After a rough 2015-16 season, the Bulls overhauled their medical staff. The team appointed former athletic trainer Chip Schaefer to the position of Director of Sports Performance. The move paid dividends as the team cut their total games lost to injury in half for the 2016-17 season.
Sadly, an improvement in health didn’t result in on-court success as the “Three Alphas” Experiment lasted just one season. Dwyane Wade, Jimmy Butler, and Rajon Rondo all moved on in the offseason as the Bulls launched a rebuild. The roster is now filled with young talent with Robin Lopez the only Bull with more than five years of NBA experience.
Unfortunately assumed injuries will increase the early season injury totals as guard Zach LaVine will miss time as he recovers from a torn ACL he sustained while still a member of the Timberwolves. Guards Cameron Payne (foot fracture) and Kris Dunn (dislocated finger) are also expected to miss the start of the year. The injuries for Payne and Dunn are both bone-related injuries, ailments that can be difficult to predict and prevent. Last season Chicago lost a considerable amount of games to similar ailments with bone injuries accounting for 38 percent of the team’s total games lost.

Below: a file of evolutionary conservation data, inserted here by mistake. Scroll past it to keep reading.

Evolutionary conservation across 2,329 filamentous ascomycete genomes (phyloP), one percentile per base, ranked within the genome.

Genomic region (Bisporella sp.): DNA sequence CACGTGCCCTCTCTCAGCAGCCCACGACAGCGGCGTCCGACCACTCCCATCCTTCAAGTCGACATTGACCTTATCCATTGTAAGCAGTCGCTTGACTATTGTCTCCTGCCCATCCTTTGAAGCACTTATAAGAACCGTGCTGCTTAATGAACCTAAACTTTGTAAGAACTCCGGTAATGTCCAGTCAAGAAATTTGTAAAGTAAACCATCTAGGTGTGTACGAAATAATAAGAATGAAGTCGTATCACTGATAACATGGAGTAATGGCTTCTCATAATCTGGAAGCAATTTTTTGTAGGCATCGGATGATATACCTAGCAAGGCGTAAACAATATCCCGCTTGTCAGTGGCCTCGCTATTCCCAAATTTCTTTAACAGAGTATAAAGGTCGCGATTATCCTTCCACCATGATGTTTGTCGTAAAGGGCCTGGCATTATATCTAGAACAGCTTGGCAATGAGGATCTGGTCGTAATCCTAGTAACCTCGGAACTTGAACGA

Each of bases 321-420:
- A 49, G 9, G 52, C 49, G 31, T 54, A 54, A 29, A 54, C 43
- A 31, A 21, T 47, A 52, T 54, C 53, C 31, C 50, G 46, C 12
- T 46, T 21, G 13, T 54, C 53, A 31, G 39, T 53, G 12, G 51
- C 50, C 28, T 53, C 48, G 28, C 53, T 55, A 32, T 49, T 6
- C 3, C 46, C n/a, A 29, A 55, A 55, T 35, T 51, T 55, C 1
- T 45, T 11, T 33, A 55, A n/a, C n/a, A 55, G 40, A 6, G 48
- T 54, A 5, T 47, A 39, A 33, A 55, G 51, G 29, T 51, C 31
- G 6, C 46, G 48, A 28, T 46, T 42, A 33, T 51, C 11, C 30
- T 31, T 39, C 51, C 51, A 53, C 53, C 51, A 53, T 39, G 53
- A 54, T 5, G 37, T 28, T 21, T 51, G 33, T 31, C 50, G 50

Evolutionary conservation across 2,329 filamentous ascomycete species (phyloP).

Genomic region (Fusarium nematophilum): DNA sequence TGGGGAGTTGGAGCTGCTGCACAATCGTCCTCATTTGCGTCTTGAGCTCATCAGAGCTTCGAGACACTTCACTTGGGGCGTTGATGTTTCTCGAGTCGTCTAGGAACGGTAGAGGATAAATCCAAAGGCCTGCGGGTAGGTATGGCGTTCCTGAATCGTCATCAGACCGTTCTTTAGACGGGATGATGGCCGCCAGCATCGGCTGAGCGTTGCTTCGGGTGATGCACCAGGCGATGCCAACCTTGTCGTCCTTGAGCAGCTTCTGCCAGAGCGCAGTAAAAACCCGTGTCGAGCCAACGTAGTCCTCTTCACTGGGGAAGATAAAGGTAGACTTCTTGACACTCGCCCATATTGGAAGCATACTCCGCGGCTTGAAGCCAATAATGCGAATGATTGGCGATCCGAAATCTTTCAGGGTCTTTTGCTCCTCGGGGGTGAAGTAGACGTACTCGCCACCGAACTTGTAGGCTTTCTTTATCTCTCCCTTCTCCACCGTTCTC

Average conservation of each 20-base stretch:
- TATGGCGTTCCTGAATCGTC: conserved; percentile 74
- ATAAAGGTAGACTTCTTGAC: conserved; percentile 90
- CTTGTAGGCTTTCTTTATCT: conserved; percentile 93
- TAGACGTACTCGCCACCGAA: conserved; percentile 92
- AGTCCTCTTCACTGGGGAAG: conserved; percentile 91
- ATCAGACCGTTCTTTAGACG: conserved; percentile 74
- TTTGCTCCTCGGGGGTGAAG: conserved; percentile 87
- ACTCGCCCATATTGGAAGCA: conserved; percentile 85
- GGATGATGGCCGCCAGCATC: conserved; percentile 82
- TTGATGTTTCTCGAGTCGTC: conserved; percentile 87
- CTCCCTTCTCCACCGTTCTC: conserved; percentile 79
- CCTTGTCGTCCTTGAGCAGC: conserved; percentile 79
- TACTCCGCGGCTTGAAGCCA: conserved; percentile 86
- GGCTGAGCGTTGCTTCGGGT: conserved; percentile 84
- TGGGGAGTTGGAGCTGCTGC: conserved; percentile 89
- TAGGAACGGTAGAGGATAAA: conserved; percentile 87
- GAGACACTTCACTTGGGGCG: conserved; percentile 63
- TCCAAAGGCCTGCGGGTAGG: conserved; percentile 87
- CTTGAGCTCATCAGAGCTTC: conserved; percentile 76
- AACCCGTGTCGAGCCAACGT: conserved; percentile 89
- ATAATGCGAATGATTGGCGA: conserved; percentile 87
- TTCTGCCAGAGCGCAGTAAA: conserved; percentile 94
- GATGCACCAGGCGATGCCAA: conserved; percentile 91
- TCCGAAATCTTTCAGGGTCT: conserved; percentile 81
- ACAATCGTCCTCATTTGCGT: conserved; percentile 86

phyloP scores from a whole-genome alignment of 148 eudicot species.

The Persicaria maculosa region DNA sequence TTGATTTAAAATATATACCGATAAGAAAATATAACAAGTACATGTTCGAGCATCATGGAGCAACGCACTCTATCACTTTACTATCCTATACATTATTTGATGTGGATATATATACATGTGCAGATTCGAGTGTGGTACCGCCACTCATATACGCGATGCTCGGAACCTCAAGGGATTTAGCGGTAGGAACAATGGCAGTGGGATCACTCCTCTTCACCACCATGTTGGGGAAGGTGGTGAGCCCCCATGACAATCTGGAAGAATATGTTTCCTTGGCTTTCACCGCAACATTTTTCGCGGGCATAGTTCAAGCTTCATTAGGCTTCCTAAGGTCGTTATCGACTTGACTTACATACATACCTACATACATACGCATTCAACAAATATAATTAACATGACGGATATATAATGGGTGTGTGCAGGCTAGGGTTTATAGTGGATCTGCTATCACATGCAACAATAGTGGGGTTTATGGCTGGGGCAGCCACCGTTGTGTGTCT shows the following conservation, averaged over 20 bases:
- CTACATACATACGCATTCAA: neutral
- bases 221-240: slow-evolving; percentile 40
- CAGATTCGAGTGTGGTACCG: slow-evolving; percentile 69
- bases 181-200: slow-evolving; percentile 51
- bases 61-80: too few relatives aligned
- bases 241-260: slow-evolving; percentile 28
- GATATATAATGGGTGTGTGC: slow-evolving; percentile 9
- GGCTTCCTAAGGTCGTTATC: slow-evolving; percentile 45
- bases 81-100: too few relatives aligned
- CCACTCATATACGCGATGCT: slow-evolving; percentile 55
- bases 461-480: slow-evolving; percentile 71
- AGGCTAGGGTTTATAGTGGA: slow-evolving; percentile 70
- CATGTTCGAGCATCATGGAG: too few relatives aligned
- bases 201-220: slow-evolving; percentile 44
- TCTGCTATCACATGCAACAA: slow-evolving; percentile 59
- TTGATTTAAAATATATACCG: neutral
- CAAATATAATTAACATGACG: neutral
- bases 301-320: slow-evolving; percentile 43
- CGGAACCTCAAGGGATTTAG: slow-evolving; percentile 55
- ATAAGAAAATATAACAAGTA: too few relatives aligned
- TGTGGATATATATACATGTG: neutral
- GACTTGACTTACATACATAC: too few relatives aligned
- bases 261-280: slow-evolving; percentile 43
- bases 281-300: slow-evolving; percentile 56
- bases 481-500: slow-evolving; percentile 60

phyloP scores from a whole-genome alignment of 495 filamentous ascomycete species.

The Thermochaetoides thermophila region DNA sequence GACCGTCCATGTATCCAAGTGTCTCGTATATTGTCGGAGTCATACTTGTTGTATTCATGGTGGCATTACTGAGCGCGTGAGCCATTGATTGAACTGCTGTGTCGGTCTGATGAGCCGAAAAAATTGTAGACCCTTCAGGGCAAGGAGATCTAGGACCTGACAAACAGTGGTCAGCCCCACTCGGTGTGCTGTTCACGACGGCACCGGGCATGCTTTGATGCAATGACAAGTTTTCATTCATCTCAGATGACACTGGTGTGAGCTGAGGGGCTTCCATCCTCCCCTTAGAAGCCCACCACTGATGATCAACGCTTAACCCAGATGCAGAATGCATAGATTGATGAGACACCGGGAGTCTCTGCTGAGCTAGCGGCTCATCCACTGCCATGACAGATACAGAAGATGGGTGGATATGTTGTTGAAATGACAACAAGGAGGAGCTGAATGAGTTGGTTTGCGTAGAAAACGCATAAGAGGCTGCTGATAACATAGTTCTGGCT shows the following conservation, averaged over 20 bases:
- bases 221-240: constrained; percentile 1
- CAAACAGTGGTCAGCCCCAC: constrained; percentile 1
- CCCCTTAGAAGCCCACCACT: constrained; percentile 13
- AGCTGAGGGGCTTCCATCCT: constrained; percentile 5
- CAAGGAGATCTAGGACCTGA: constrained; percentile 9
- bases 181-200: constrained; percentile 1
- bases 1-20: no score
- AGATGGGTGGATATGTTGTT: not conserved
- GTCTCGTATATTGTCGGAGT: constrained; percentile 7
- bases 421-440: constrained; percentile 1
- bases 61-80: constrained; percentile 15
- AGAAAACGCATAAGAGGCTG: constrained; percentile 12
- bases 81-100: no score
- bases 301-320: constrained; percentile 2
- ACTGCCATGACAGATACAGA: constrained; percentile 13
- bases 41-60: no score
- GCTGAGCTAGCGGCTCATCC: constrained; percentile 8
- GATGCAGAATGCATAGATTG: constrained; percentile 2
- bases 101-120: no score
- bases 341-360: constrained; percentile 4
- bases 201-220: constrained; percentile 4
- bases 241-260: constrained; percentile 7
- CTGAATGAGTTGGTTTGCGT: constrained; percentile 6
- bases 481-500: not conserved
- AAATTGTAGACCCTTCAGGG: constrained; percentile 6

The rebuilding process would benefit if Schaefer and head athletic trainer Jeff Tanaka can successfully return these individuals back to the court. However, it seems likely the team opts for a conservative approach, especially with LaVine. Rookie Lauri Markkanen may also need extra attention as he has already displayed an affinity for mild injuries.